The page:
The kids smiled and I had an absolute blast.
I got to tell them about the music store in a very short spiel, and then we took a few questions.
How do you make the instruments?
What makes the sound?
Do you have every instrument here?
How do you yodel in 'Yankee Doodle Dandy'?
There was a moment, when I was speaking, bent over towards those upturned, shiny faces, when the joy of teaching flooded through me. I remembered what it was like to spend an entire school year with a group of children who knew that they were there to learn, who were caught up in a system that was sometimes a chore and yet they were willing to go along and follow the one leading.
That's a thing in my current day-to-day job, this notion that there is great value in childlike faith. But in this day and age, the serious, humble pursuit of childlike faith seems to be lost in the shuffle. Lately, it gets shouted down by folks taking sides and tossing out arguments, pushing agendas and defending long-held beliefs; there certainly isn't much evidence of the innocence that 'childlike faith evokes on the endless stream of social media declarations and demarkations - even (or especially?) from followers of Jesus, for whom childlike faith was worthy of emphasis. Even when we gather on Sundays, sometimes it's an awkward mix of a longing to celebrate and the tender, careful eggshells we walk on for those who remain skeptical or even hostile; the air can be thick with cynicism, a stubborn tolerance of rather than participation in corporate singing, a bleak "show me" cloud that hovers over our heads, reeking of the muck and mire of cultural battles and general discontent. Anything 'childlike' can get buried pretty quickly.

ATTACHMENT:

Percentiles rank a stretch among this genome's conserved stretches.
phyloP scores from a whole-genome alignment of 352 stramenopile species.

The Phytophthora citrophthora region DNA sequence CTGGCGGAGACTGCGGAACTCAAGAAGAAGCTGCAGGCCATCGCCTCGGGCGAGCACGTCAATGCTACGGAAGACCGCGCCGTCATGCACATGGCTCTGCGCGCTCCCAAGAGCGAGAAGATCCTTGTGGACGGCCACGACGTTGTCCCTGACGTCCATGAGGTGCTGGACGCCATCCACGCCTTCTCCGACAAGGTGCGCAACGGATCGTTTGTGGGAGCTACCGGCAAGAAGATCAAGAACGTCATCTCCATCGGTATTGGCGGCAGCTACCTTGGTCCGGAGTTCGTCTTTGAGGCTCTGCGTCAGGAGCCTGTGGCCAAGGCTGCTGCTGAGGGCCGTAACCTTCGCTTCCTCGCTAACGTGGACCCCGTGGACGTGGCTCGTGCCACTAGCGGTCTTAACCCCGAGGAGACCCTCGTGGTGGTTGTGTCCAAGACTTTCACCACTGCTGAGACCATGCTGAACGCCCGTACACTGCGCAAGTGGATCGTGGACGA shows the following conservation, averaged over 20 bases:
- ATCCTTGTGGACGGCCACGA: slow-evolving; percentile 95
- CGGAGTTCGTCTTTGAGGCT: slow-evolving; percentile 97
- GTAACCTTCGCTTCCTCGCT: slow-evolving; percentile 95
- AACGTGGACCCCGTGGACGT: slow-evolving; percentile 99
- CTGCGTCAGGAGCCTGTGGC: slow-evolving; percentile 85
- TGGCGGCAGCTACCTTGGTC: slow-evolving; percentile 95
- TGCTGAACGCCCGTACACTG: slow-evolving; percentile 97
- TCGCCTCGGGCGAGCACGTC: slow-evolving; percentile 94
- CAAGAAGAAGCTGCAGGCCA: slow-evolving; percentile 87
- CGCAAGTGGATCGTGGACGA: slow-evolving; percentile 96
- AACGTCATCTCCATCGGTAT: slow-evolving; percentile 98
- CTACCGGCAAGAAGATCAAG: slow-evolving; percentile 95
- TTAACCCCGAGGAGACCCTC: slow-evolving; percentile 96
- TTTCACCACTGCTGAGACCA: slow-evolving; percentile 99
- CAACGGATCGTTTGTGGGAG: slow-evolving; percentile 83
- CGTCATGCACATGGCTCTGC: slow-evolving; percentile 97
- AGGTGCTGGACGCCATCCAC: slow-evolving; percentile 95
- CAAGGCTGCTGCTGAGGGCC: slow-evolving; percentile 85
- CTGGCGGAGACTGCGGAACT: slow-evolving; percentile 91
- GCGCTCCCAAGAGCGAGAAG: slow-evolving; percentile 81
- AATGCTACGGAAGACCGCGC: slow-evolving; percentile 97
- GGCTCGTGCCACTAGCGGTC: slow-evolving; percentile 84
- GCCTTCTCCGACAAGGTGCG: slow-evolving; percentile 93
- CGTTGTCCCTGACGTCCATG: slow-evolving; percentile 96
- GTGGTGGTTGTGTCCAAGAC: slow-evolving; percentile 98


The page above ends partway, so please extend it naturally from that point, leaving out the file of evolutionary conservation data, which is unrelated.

Richard Rohr often provokes interesting challenges in me; his writing inspires, occasionally comforts, but mostly stirs up a mess in my soul. These days, I think my heart is better stirred up and thoughtful than it is relaxed and cozy, and this morning, I read these words from Rohr:
Humans tend to think that if they agree or disagree with the idea of a thing, they have realistically encountered the thing itself. Not at all true...it is necessary to encounter the thing in itself. Presence is my word for this encounter, a different way of knowing and touching the moment. It is a much more vulnerable position, and leaves us without a full sense of control, which is why many will not go there...In some ways, presence is the 'one thing necessary' (Luke 10.42), and perhaps the hardest thing of all.I'm not sure if any of the dots connect in this; they hardly do for me, so I cannot say for sure that anyone reading this can make sense of it. A relative who reads my blog occasionally told me last week that I wrote a lot, but often didn't really say anything. He smiled as he said it, and neither of us were really sure if it was a complement or constructive criticism - but it's true, really. I write a lot and I don't always understand it, but I can tell you this: Something about standing in front of a bunch of open-faced, open-hearted children, talking about the joy found in music and learning - that changed me today. It pulled me clear back around to the beginning of my life, lived with purpose, and it caused me to think about what I do every day, especially on Sundays, in my work and my real life.
As Rohr says, I think I encountered presence, today, of a sort that I can't really make sense right now - but that's okay. That vulnerability is okay, and maybe even necessary.
Childlike faith. Oh, may I remember.